BibTeX:

@article{GHW_PhysD_04,

Author = {R. H. Goodman, P. J. Holmes, M. I. Weinstein},

Title = {Strong NLS soliton--defect interactions},

Journal = {Phys. D},

Volume = {192},

Pages = {215--248},

Year = {2004}

}

Notes:

Related to this paper are some very beautiful results, both rigorous and numeric, by Holmer, Marzuola, and Zworski at Berkeley.

R. H. Goodman, P. J. Holmes, and M. I. Weinstein | 2002 | Interaction of sine-Gordon kinks with defects: phase space transport in a two-mode model | Phys. D 161, pp. 21--44 |

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We study a model derived by Fei et al. [Phys. Rev. A 45 (1992) 6019] of a kink solution to the sine-Gordon equation interacting with an impurity mode. The model is a two degree of freedomHamiltonian system. We investigate this model using the tools of dynamical systems, and show that it exhibits a variety of interesting behaviors including transverse heteroclinic orbits to degenerate equilibria at infinity, chaotic dynamics, and an extremely complex and delicate structure describing the interaction of the kink with the defect. We interpret this in terms of phase space transporttheory.

BibTeX:

@article{GHW_PhysD_02,

Author = {R. H. Goodman, P. J. Holmes, M. I. Weinstein},

Title = {Interaction of sine-Gordon kinks with defects: phase space transport in a two-mode model},

Journal = {Phys. D},

Volume = {161},

Pages = {21--44},

Year = {2002}

}

Notes:

I returned to the subject of this paper again in the Physica D paper with Haberman, where we significantly strengthened the results.

R. H. Goodman, R. E. Slusher, and M. I. Weinstein | 2002 | Stopping Light on a Defect | J. Opt. Soc. Am. B 19, pp. 1635--1632 |

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Gap solitons are localized nonlinear coherent states that have been shown both theoretically and experimentally to propagate in periodic structures. Although theory allows for their propagation at any speed v, between 0 and c, they have been observed in experiments at speeds of approximately 50% of c. It is of scientific and technological interest to trap gap solitons. We first introduce an explicit multiparameter family of periodic structures with localized defects, which support linear defect modes. These linear defect modes are shown to persist into the nonlinear regime, as nonlinear defect modes. Using mathematical analysis and numerical simulations, we then investigate the capture of an incident gap soliton by these defects. The mechanism of capture of a gap soliton is resonant transfer of its energy to nonlinear defect modes. We introduce a useful bifurcation diagram from which information on the parameter regimes of gap-soliton capture, reflection, and transmission can be obtained by simple conservation of energy and resonant energy transfer principles.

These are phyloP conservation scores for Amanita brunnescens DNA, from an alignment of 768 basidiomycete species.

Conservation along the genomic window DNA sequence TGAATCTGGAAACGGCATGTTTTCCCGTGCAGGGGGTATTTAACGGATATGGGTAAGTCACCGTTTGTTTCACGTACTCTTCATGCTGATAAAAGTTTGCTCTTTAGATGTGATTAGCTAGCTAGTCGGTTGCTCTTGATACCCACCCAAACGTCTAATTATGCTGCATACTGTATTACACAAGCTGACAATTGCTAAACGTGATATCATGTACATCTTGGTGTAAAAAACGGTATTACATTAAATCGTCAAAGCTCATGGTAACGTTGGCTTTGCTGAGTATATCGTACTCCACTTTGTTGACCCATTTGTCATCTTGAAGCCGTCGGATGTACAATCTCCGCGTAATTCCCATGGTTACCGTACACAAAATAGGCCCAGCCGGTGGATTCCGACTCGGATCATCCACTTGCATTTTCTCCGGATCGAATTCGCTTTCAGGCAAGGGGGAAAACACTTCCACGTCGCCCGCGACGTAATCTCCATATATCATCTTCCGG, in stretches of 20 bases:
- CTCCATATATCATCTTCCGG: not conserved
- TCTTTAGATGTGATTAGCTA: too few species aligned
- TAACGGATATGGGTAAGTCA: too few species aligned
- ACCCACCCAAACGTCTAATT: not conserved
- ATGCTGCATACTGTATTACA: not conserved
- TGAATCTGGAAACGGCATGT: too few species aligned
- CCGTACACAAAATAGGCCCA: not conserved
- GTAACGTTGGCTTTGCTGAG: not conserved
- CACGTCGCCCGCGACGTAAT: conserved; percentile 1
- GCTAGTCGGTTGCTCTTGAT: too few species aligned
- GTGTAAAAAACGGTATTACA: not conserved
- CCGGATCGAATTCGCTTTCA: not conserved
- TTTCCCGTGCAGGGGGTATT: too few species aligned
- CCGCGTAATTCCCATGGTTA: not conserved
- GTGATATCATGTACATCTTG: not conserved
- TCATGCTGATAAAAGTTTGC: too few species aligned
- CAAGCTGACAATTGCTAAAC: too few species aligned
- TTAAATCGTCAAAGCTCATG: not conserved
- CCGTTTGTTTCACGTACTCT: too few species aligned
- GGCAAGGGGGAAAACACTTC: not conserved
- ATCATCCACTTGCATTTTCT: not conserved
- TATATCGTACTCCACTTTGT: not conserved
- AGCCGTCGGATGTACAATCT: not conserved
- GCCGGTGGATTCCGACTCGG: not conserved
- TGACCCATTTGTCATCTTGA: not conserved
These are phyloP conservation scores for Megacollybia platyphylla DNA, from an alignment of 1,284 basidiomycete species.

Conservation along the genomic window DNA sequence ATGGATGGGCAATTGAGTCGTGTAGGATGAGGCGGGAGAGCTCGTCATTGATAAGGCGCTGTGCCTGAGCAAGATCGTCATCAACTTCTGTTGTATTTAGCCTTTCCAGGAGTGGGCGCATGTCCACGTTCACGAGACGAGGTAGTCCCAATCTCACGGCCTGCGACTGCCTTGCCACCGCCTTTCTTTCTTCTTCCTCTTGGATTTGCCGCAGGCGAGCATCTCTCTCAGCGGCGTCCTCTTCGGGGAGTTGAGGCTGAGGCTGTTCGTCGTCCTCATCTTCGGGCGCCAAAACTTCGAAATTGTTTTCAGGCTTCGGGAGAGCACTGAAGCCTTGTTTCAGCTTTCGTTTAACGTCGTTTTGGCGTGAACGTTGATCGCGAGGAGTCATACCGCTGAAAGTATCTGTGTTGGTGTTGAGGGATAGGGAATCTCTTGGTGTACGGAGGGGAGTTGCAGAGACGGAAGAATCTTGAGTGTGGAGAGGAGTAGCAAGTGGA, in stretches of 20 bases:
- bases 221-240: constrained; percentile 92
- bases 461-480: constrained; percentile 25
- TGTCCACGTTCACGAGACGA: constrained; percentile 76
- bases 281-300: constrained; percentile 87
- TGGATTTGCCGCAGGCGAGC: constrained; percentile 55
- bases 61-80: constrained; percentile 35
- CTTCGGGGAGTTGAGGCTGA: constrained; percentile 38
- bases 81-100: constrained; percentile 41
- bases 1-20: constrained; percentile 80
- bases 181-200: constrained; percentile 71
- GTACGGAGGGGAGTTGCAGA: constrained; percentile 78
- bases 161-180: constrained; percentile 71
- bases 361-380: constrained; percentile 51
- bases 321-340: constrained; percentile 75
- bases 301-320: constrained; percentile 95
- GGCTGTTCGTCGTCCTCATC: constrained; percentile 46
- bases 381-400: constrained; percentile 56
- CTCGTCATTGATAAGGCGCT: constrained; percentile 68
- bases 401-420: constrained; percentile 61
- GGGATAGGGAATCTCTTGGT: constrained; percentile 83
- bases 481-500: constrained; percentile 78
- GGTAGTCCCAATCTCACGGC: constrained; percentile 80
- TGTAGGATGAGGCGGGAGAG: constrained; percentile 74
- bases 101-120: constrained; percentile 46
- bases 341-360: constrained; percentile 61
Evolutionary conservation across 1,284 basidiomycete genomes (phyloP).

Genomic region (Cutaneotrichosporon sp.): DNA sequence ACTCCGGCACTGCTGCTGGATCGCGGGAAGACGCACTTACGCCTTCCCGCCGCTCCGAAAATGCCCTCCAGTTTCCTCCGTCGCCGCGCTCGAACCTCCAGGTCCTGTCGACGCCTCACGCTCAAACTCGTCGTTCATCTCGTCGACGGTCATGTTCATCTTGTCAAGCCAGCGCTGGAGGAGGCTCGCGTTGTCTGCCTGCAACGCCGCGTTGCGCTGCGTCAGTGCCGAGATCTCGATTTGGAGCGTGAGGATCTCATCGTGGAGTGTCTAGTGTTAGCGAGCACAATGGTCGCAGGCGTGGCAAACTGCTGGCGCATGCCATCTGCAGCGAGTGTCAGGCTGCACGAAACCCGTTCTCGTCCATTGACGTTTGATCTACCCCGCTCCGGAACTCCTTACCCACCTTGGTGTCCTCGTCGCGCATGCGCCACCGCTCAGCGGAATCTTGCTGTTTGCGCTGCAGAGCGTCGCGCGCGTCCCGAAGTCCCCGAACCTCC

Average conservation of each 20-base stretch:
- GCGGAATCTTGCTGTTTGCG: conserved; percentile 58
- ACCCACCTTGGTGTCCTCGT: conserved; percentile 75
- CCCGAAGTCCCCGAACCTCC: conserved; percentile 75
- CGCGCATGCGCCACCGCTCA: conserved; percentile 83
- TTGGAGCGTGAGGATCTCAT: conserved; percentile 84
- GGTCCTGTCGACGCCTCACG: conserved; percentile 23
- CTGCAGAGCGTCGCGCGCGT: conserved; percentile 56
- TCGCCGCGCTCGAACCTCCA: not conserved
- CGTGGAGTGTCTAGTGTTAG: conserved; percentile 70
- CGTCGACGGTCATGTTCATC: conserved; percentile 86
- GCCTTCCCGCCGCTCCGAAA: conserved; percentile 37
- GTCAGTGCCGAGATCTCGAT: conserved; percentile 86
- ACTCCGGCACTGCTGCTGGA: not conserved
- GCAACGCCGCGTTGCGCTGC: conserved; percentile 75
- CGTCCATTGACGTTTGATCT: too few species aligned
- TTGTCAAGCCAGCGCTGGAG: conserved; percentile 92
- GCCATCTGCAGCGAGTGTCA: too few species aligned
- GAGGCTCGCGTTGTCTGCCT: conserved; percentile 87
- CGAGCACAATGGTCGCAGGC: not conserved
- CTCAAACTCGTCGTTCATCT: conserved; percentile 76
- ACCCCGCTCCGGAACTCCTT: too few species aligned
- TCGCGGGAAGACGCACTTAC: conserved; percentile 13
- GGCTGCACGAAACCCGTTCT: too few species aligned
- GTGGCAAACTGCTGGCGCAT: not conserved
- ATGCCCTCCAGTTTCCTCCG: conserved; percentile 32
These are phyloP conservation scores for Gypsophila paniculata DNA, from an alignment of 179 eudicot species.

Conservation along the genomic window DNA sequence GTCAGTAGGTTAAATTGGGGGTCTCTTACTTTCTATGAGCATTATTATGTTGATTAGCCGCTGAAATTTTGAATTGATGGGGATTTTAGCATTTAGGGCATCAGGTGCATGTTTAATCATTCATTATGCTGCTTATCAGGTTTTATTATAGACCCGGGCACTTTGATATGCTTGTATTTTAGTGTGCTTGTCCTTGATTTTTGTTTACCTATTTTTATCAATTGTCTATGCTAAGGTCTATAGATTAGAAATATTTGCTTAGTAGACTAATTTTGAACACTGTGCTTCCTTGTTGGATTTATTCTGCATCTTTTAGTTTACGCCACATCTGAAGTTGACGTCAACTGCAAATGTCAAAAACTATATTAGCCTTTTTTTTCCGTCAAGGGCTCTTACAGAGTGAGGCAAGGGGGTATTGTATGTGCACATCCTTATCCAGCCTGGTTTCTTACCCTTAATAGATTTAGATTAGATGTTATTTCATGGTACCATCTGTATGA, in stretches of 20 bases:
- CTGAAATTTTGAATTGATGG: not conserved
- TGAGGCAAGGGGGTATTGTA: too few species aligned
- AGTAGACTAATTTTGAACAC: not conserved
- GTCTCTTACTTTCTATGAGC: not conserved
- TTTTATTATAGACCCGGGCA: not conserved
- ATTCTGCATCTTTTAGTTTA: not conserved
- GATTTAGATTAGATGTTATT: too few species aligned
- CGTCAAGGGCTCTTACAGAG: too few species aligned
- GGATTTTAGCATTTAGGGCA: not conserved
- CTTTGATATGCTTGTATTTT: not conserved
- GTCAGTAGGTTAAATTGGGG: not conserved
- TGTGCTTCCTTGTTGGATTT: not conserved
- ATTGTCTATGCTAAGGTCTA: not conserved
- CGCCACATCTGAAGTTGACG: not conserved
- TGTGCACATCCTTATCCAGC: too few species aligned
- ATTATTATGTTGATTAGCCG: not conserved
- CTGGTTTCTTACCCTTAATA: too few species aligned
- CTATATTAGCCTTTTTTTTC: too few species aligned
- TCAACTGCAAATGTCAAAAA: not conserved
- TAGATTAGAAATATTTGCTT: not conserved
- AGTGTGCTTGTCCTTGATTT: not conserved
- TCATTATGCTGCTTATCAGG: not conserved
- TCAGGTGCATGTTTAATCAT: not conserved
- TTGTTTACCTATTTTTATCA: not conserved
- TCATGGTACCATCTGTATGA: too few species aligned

BibTeX:

@article{GSW_JOSAB_02,

Author = {R. H. Goodman, R. E. Slusher, M. I. Weinstein},

Title = {Stopping Light on a Defect},

Journal = {J. Opt. Soc. Am. B},

Volume = {19},

Pages = {1635--1632},

Year = {2002}

}

Notes:

The publisher, despite numerous complaints and attempts on our part to correct them, could not get the citation numbering to line up properly. We managed to get this corrected in this errata.

P. J. Holmes, R. H. Goodman, and M. I. Weinstein | 2002 | Trapping of kinks and solitons by defects: phase space transport in finite-dimensional models | Progress in nonlinear science, Vol. 1 (Nizhny Novgorod, 2001) RAS, Inst. Appl. Phys., Nizhni Novgorod, pp. 103--115 |

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We study models of Fei et al. and of Forinash et al of kinks in the sine-Gordon equation, and solitons in the nonlinear Schrodinger equation interacting with point defects. The models are two and three degree-of-freedom Hamiltonian systems. Using dynamical systems methods, we show that they exhibit interesting behaviors including transverse heteroclinic orbits to degenerate equilibria at infinity, chaotic dynamics and complex and delicate structures describing the interaction of traveling waves with the defect. We interpret the behavior in terms of invariant manifolds and phase space transport theory.

BibTeX:

@article{HGW,

Author = {P. J. Holmes, R. H. Goodman, M. I. Weinstein},

Title = {Trapping of kinks and solitons by defects: phase space transport in finite-dimensional models},

Journal = {Progress in nonlinear science, Vol. 1 (Nizhny Novgorod, 2001)},

Volume = {RAS, Inst. Appl. Phys., Nizhni Novgorod},

Pages = {103--115},